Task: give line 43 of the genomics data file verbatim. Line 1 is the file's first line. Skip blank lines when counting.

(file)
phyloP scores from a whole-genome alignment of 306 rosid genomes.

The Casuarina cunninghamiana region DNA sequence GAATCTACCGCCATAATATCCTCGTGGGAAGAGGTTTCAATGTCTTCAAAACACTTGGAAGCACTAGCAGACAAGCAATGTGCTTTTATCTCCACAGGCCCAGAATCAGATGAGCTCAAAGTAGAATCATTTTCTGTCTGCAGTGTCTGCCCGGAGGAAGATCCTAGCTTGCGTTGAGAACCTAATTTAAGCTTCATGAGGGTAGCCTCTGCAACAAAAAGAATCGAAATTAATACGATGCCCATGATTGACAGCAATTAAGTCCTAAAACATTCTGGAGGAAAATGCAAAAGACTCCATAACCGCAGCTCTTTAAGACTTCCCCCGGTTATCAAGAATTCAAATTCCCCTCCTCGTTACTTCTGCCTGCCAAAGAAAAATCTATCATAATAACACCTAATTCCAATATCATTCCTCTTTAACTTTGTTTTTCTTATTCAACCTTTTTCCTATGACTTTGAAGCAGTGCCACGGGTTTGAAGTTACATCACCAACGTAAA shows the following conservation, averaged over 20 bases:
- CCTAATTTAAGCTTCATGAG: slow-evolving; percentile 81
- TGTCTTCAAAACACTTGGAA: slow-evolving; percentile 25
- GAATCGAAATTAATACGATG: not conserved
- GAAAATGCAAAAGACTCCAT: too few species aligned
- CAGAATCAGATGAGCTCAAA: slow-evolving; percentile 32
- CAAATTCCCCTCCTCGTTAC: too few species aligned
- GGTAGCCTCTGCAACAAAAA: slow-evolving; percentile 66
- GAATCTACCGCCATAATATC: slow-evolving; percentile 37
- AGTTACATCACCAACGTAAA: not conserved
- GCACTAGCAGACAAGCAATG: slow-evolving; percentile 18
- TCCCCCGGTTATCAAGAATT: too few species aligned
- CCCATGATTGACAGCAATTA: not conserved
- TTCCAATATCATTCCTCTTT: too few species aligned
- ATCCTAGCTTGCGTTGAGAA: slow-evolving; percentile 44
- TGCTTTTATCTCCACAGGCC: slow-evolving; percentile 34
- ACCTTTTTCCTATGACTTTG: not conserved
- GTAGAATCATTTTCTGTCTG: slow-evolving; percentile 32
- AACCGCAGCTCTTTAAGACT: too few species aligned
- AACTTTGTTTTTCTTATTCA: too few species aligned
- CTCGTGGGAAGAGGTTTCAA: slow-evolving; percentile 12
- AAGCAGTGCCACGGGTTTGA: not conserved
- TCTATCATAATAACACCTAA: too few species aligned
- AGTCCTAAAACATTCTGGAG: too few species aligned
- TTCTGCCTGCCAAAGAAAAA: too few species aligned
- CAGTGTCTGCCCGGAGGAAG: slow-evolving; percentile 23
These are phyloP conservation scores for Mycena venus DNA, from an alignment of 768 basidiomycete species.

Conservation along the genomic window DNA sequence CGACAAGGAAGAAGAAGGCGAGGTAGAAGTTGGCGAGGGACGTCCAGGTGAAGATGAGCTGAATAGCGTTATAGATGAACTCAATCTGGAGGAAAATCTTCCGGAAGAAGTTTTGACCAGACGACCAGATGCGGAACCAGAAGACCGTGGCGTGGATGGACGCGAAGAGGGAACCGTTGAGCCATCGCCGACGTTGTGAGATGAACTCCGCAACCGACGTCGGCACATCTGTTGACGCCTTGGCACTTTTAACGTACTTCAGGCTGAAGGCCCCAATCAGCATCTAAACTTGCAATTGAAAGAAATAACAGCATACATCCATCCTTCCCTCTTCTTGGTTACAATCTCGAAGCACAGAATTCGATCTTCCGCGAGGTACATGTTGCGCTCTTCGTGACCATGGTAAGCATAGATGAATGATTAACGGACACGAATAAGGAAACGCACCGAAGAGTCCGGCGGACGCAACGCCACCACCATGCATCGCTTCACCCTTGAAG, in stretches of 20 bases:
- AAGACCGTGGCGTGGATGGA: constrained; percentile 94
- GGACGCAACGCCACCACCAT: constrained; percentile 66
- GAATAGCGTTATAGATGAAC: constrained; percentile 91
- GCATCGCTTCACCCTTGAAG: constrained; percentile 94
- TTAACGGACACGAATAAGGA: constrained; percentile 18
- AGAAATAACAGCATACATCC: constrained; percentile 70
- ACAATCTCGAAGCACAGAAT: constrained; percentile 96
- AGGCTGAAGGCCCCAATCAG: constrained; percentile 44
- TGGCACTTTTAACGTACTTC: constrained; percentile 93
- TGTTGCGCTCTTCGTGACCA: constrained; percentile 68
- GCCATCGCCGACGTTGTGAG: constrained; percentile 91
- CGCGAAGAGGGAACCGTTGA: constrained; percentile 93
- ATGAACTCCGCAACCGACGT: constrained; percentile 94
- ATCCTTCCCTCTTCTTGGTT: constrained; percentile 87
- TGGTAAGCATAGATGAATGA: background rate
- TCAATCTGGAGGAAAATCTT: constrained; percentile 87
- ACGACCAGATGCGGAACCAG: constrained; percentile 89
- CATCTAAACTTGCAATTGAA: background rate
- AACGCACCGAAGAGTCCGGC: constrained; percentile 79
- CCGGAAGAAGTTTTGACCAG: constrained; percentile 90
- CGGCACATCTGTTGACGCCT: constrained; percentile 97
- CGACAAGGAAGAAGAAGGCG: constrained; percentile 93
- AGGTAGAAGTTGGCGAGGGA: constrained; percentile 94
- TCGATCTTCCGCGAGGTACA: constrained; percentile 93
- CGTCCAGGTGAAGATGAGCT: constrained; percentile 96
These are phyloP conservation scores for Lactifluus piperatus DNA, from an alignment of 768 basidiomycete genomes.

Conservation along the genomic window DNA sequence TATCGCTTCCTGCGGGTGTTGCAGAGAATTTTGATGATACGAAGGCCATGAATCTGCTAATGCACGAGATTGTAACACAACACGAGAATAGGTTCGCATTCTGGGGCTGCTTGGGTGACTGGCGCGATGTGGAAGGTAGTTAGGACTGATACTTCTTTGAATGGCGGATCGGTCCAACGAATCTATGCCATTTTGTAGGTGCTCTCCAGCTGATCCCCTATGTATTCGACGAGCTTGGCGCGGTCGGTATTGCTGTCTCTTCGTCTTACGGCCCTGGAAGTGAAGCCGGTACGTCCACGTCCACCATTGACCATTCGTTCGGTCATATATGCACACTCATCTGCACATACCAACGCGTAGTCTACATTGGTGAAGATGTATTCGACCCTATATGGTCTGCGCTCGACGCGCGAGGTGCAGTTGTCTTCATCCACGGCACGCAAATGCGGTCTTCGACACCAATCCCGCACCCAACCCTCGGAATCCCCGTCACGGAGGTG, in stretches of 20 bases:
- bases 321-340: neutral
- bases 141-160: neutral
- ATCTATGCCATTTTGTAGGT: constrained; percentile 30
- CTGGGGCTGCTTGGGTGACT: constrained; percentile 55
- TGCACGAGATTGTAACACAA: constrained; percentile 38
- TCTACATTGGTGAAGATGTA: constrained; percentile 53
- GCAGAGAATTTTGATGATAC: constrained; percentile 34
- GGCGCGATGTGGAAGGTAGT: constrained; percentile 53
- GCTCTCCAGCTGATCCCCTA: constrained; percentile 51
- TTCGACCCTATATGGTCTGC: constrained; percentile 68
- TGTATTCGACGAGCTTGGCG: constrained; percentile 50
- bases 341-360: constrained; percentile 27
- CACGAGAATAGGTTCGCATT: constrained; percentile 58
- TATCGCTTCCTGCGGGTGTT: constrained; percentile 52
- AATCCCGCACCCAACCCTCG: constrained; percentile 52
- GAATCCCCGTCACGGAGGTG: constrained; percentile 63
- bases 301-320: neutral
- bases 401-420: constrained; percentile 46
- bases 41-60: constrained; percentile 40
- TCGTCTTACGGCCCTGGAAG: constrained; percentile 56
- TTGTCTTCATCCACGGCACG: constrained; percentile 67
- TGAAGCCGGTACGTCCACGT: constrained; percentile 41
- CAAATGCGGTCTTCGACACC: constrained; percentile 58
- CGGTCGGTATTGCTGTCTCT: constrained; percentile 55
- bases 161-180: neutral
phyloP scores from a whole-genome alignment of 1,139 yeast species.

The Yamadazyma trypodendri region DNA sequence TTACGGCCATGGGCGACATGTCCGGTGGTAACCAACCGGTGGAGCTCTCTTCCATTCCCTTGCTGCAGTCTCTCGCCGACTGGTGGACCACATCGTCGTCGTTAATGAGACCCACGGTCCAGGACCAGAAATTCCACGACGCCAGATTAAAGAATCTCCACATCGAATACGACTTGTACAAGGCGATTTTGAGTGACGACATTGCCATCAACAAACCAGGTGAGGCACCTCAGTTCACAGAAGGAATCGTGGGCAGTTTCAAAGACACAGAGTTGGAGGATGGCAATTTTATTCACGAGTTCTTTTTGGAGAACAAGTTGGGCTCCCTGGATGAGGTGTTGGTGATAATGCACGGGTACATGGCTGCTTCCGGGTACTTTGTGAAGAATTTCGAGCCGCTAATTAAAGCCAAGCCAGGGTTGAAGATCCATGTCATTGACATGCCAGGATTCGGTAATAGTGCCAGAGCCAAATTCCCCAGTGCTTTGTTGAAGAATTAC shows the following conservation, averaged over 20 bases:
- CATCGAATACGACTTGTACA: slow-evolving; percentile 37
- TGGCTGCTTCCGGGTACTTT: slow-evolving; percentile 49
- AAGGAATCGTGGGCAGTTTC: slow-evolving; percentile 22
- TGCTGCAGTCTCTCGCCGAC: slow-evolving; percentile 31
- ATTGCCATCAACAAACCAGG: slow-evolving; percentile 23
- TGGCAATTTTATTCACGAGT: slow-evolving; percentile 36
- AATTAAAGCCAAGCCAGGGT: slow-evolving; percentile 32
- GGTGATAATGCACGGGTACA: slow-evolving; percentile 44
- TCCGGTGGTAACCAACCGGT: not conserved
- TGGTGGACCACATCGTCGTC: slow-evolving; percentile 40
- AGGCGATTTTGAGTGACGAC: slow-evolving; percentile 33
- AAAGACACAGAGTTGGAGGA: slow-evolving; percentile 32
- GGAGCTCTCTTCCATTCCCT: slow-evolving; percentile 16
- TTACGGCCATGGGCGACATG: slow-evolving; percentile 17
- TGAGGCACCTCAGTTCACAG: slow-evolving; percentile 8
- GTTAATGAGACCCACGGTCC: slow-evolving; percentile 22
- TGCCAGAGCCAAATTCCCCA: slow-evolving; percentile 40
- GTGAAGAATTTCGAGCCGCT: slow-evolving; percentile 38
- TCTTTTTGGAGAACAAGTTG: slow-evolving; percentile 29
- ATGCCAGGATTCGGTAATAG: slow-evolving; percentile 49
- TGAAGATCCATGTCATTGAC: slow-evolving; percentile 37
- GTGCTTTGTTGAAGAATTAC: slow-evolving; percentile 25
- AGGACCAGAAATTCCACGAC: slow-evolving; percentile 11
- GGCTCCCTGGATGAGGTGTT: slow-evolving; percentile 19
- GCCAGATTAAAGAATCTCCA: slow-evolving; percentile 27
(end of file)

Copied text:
- ATCCTTCCCTCTTCTTGGTT: constrained; percentile 87